HP 12653A line printer interface

COURYHOUSE at aol.com COURYHOUSE at aol.com
Sun Jul 16 18:58:21 CDT 2017

if the one I think it is... 300 lpm but if  you are printing   only  one 
zone  on the left  side 1000 lpm
if  one was  close  to  AZ  I would buy it.   I have great  fond memories 
of that  unit ! we had on our hp  2000.
Ed#  _www.smecc.org_ (http://www.smecc.org)  
In a message dated 7/16/2017 4:54:59 P.M. US Mountain Standard Time,  
cctalk at classiccmp.org writes:

I do  indeed have the printer. Found it on the weekend. No sign of the 
interface  card or cable yet though. 

David Collins

(Sent from out of  office)

> On 14 Jul 2017, at 6:02 pm, CuriousMarc via cctalk  
<cctalk at classiccmp.org> wrote:
> Ah, thanks, I learned  something. The HP 2767 is a weird beast - line drum
> printer but only  80 columns, from what I glean from hpmuseum.net. David
> (Collins), do  you have the printer?
> Marc
> -----Original  Message-----
> From: J. David Bryan [mailto:jdbryan at acm.org] 
>  Sent: Tuesday, July 11, 2017 11:12 AM
> To: CuriousMarc
> Cc:  Classic Computing List
> Subject: Re: HP 12653A line printer  interface
> Marc,
>> On Monday, July  10, 2017 at 22:24, CuriousMarc wrote:
>> I thought I  did, but what I have is the HP 12845B Line Printer 
>> interface  card, for which I could find the documentation.
> Thanks for  checking.  Yes, that does seem to be the more common card.   
> far as I know, the 12653A was used only for the HP 2767 (a  rebranded Data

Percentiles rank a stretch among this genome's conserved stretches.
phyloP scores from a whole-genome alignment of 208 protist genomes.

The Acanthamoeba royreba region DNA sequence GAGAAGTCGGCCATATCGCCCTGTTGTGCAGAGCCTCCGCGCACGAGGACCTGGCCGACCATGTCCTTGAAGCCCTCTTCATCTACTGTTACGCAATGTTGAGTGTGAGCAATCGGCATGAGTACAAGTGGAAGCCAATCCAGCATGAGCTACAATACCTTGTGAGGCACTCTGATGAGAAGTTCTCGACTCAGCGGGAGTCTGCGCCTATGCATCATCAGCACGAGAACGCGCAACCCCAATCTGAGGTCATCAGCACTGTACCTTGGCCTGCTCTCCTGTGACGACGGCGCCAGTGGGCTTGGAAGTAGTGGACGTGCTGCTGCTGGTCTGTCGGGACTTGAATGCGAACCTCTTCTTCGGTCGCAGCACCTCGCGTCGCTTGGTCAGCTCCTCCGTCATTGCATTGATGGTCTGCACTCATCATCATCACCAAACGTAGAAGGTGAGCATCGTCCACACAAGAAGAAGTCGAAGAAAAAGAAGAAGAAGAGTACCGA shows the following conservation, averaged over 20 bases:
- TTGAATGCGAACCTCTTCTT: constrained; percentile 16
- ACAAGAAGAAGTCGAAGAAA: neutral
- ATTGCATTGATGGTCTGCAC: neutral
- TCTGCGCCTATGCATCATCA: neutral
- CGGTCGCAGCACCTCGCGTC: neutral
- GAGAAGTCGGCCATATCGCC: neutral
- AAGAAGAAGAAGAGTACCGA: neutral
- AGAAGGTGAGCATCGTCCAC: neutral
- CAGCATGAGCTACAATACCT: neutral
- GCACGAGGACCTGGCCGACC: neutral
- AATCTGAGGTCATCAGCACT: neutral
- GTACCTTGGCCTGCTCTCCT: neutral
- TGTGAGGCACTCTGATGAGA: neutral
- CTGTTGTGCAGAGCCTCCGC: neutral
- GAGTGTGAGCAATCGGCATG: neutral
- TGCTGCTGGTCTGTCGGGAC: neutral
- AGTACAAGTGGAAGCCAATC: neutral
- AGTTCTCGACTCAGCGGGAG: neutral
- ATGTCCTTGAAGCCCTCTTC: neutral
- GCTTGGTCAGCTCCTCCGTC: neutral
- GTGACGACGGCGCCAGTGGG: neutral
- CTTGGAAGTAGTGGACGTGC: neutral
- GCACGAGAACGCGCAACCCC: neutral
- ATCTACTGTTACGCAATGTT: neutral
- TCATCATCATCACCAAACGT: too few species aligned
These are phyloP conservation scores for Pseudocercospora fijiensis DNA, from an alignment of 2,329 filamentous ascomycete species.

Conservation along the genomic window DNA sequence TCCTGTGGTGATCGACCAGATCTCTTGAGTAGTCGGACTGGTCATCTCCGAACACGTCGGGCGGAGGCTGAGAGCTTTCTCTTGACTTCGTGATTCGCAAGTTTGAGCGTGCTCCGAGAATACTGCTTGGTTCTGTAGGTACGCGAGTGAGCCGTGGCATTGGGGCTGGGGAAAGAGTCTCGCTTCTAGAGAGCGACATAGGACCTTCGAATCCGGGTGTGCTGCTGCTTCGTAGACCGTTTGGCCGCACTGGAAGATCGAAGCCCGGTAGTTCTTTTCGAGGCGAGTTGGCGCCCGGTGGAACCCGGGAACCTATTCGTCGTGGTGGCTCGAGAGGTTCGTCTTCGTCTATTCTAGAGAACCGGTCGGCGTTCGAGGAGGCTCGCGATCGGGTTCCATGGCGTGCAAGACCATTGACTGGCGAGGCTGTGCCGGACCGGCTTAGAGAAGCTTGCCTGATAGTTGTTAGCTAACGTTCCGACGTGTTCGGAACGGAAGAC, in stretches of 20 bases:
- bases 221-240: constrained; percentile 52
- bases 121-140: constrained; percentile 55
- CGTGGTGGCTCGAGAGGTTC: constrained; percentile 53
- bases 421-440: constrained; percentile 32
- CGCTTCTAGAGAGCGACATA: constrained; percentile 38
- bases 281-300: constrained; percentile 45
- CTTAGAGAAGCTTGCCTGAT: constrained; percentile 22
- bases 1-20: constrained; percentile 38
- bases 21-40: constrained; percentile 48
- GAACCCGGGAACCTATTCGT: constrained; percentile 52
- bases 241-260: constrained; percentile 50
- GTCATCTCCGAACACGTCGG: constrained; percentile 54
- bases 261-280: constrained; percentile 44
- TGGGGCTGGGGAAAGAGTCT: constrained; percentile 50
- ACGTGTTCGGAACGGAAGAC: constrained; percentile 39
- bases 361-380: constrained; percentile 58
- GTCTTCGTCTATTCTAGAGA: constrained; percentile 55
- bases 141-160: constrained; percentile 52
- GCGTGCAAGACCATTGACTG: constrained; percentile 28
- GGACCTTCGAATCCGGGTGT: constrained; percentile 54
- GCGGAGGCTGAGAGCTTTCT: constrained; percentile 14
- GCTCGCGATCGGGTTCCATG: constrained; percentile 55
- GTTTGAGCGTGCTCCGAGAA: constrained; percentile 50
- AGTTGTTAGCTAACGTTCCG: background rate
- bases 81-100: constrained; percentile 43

> Products 2310), whereas the 12845B was used for a  number of other HP
> printers.
>> Reading  some more, it is meant for the 2607/261x series of printers, 
>>  which apparently use a narrower 7 bit interface (the 12566 is a 16 bit  
>> interface card).
> Which is all a bit odd, as the  2767 also uses 7 bits for data.  Unlike 
> other printers that  use differential interfaces, the 2767 uses 
> TTL-level  (more or less) drivers and receivers, which may explain the 
use of
> the  microcircuit-based interface.
> The 2767 signal drivers are  adjustable for a 3- to 8-volt output level, 
> perhaps the 12635A  "modification" was to clip the inputs to avoid 
> the standard  microcircuit receivers (7400 TTL with an absolute maximum 
> spec  of 5.5 V).  In the absence of a manual, I was hoping that a  
> would reveal the modification.
>> But maybe you can inspire yourself from it.
> The  existing 2767/12653 simulation was reverse-engineered from the
>  diagnostic and OS drivers.  Although it works, I was hoping for  
> more authoritative so that the code could serve as a  reference for the
> now-extinct hardware.
>      -- Dave

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